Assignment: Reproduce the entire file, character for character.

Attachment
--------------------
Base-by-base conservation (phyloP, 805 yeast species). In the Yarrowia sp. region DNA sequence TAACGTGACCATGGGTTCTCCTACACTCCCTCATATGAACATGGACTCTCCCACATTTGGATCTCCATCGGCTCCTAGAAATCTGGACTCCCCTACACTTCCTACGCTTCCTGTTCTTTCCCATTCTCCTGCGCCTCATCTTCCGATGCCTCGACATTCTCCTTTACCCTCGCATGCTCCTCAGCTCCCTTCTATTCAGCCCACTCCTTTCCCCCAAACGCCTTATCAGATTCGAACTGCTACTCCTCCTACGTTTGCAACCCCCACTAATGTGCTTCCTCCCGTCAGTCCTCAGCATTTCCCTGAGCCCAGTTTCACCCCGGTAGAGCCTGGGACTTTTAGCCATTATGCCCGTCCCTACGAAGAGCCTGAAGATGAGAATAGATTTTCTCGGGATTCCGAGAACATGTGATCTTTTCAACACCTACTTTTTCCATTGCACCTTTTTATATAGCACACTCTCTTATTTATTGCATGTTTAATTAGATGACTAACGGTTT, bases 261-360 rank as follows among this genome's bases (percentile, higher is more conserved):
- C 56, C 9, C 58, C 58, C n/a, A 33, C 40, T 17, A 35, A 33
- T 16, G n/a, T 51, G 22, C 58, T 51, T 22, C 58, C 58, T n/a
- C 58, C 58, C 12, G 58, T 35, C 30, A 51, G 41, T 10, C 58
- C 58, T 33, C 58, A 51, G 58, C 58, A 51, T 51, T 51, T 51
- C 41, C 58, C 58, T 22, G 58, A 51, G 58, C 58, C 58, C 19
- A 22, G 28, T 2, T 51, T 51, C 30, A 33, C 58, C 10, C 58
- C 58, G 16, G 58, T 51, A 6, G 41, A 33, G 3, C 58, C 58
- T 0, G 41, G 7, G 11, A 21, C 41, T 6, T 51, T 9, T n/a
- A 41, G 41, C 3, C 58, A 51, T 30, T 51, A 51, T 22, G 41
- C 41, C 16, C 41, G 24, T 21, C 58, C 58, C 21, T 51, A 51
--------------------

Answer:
Base-by-base conservation (phyloP, 805 yeast species). In the Yarrowia sp. region DNA sequence TAACGTGACCATGGGTTCTCCTACACTCCCTCATATGAACATGGACTCTCCCACATTTGGATCTCCATCGGCTCCTAGAAATCTGGACTCCCCTACACTTCCTACGCTTCCTGTTCTTTCCCATTCTCCTGCGCCTCATCTTCCGATGCCTCGACATTCTCCTTTACCCTCGCATGCTCCTCAGCTCCCTTCTATTCAGCCCACTCCTTTCCCCCAAACGCCTTATCAGATTCGAACTGCTACTCCTCCTACGTTTGCAACCCCCACTAATGTGCTTCCTCCCGTCAGTCCTCAGCATTTCCCTGAGCCCAGTTTCACCCCGGTAGAGCCTGGGACTTTTAGCCATTATGCCCGTCCCTACGAAGAGCCTGAAGATGAGAATAGATTTTCTCGGGATTCCGAGAACATGTGATCTTTTCAACACCTACTTTTTCCATTGCACCTTTTTATATAGCACACTCTCTTATTTATTGCATGTTTAATTAGATGACTAACGGTTT, bases 261-360 rank as follows among this genome's bases (percentile, higher is more conserved):
- C 56, C 9, C 58, C 58, C n/a, A 33, C 40, T 17, A 35, A 33
- T 16, G n/a, T 51, G 22, C 58, T 51, T 22, C 58, C 58, T n/a
- C 58, C 58, C 12, G 58, T 35, C 30, A 51, G 41, T 10, C 58
- C 58, T 33, C 58, A 51, G 58, C 58, A 51, T 51, T 51, T 51
- C 41, C 58, C 58, T 22, G 58, A 51, G 58, C 58, C 58, C 19
- A 22, G 28, T 2, T 51, T 51, C 30, A 33, C 58, C 10, C 58
- C 58, G 16, G 58, T 51, A 6, G 41, A 33, G 3, C 58, C 58
- T 0, G 41, G 7, G 11, A 21, C 41, T 6, T 51, T 9, T n/a
- A 41, G 41, C 3, C 58, A 51, T 30, T 51, A 51, T 22, G 41
- C 41, C 16, C 41, G 24, T 21, C 58, C 58, C 21, T 51, A 51